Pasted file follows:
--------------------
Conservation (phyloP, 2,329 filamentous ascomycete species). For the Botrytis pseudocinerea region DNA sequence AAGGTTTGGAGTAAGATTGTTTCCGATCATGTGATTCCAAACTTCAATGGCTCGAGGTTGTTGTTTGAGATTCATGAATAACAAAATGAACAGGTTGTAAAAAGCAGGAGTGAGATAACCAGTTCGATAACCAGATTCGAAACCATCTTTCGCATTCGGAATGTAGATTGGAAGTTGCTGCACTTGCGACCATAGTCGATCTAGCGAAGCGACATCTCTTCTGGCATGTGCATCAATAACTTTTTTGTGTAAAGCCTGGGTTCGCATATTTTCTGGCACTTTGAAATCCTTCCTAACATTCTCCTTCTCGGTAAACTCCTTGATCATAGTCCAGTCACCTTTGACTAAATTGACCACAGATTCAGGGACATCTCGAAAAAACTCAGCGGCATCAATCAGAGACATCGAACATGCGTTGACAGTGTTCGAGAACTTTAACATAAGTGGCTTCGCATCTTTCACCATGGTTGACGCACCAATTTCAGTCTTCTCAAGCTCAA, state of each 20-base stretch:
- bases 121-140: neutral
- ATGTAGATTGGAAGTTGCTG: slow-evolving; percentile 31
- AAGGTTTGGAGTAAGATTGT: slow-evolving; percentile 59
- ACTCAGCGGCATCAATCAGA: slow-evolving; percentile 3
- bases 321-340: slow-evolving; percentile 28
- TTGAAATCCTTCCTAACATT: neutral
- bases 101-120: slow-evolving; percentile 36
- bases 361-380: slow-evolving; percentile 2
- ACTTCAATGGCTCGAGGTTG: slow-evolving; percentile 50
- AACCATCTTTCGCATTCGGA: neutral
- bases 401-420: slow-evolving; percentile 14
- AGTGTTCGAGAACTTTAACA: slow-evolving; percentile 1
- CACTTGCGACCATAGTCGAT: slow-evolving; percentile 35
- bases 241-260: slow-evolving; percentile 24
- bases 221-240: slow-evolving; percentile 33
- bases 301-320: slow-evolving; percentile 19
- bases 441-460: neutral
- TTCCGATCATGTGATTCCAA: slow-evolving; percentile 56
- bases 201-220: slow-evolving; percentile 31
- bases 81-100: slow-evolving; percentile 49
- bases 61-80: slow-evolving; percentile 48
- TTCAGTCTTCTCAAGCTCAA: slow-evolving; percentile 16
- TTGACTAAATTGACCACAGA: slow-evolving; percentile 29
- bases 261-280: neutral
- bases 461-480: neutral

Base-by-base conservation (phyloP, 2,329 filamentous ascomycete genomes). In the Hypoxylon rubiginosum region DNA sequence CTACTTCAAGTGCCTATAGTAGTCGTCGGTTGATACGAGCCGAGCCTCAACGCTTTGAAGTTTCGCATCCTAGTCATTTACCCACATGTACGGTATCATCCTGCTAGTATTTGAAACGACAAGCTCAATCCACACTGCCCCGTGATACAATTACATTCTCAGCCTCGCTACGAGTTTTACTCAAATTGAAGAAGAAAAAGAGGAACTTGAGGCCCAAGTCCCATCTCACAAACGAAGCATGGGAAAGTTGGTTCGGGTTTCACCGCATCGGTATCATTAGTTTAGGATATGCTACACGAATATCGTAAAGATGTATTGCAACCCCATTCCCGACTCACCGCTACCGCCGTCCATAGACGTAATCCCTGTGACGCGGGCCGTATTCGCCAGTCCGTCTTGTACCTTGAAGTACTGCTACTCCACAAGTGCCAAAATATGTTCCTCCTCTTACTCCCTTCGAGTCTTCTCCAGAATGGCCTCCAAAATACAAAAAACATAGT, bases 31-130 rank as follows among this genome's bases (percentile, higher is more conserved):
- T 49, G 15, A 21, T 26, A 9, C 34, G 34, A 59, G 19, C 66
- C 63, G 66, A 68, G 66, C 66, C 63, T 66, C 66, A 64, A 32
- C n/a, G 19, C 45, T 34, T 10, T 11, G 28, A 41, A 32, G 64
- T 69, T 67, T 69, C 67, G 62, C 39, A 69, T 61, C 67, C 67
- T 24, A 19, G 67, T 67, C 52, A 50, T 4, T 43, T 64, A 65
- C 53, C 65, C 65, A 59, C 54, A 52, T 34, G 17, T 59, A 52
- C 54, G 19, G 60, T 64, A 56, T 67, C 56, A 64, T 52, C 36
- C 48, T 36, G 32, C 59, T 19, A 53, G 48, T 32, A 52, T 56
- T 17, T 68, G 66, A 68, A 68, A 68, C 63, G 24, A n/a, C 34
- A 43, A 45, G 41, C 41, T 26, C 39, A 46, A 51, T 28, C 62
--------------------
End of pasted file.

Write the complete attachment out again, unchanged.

Conservation (phyloP, 2,329 filamentous ascomycete species). For the Botrytis pseudocinerea region DNA sequence AAGGTTTGGAGTAAGATTGTTTCCGATCATGTGATTCCAAACTTCAATGGCTCGAGGTTGTTGTTTGAGATTCATGAATAACAAAATGAACAGGTTGTAAAAAGCAGGAGTGAGATAACCAGTTCGATAACCAGATTCGAAACCATCTTTCGCATTCGGAATGTAGATTGGAAGTTGCTGCACTTGCGACCATAGTCGATCTAGCGAAGCGACATCTCTTCTGGCATGTGCATCAATAACTTTTTTGTGTAAAGCCTGGGTTCGCATATTTTCTGGCACTTTGAAATCCTTCCTAACATTCTCCTTCTCGGTAAACTCCTTGATCATAGTCCAGTCACCTTTGACTAAATTGACCACAGATTCAGGGACATCTCGAAAAAACTCAGCGGCATCAATCAGAGACATCGAACATGCGTTGACAGTGTTCGAGAACTTTAACATAAGTGGCTTCGCATCTTTCACCATGGTTGACGCACCAATTTCAGTCTTCTCAAGCTCAA, state of each 20-base stretch:
- bases 121-140: neutral
- ATGTAGATTGGAAGTTGCTG: slow-evolving; percentile 31
- AAGGTTTGGAGTAAGATTGT: slow-evolving; percentile 59
- ACTCAGCGGCATCAATCAGA: slow-evolving; percentile 3
- bases 321-340: slow-evolving; percentile 28
- TTGAAATCCTTCCTAACATT: neutral
- bases 101-120: slow-evolving; percentile 36
- bases 361-380: slow-evolving; percentile 2
- ACTTCAATGGCTCGAGGTTG: slow-evolving; percentile 50
- AACCATCTTTCGCATTCGGA: neutral
- bases 401-420: slow-evolving; percentile 14
- AGTGTTCGAGAACTTTAACA: slow-evolving; percentile 1
- CACTTGCGACCATAGTCGAT: slow-evolving; percentile 35
- bases 241-260: slow-evolving; percentile 24
- bases 221-240: slow-evolving; percentile 33
- bases 301-320: slow-evolving; percentile 19
- bases 441-460: neutral
- TTCCGATCATGTGATTCCAA: slow-evolving; percentile 56
- bases 201-220: slow-evolving; percentile 31
- bases 81-100: slow-evolving; percentile 49
- bases 61-80: slow-evolving; percentile 48
- TTCAGTCTTCTCAAGCTCAA: slow-evolving; percentile 16
- TTGACTAAATTGACCACAGA: slow-evolving; percentile 29
- bases 261-280: neutral
- bases 461-480: neutral

Base-by-base conservation (phyloP, 2,329 filamentous ascomycete genomes). In the Hypoxylon rubiginosum region DNA sequence CTACTTCAAGTGCCTATAGTAGTCGTCGGTTGATACGAGCCGAGCCTCAACGCTTTGAAGTTTCGCATCCTAGTCATTTACCCACATGTACGGTATCATCCTGCTAGTATTTGAAACGACAAGCTCAATCCACACTGCCCCGTGATACAATTACATTCTCAGCCTCGCTACGAGTTTTACTCAAATTGAAGAAGAAAAAGAGGAACTTGAGGCCCAAGTCCCATCTCACAAACGAAGCATGGGAAAGTTGGTTCGGGTTTCACCGCATCGGTATCATTAGTTTAGGATATGCTACACGAATATCGTAAAGATGTATTGCAACCCCATTCCCGACTCACCGCTACCGCCGTCCATAGACGTAATCCCTGTGACGCGGGCCGTATTCGCCAGTCCGTCTTGTACCTTGAAGTACTGCTACTCCACAAGTGCCAAAATATGTTCCTCCTCTTACTCCCTTCGAGTCTTCTCCAGAATGGCCTCCAAAATACAAAAAACATAGT, bases 31-130 rank as follows among this genome's bases (percentile, higher is more conserved):
- T 49, G 15, A 21, T 26, A 9, C 34, G 34, A 59, G 19, C 66
- C 63, G 66, A 68, G 66, C 66, C 63, T 66, C 66, A 64, A 32
- C n/a, G 19, C 45, T 34, T 10, T 11, G 28, A 41, A 32, G 64
- T 69, T 67, T 69, C 67, G 62, C 39, A 69, T 61, C 67, C 67
- T 24, A 19, G 67, T 67, C 52, A 50, T 4, T 43, T 64, A 65
- C 53, C 65, C 65, A 59, C 54, A 52, T 34, G 17, T 59, A 52
- C 54, G 19, G 60, T 64, A 56, T 67, C 56, A 64, T 52, C 36
- C 48, T 36, G 32, C 59, T 19, A 53, G 48, T 32, A 52, T 56
- T 17, T 68, G 66, A 68, A 68, A 68, C 63, G 24, A n/a, C 34
- A 43, A 45, G 41, C 41, T 26, C 39, A 46, A 51, T 28, C 62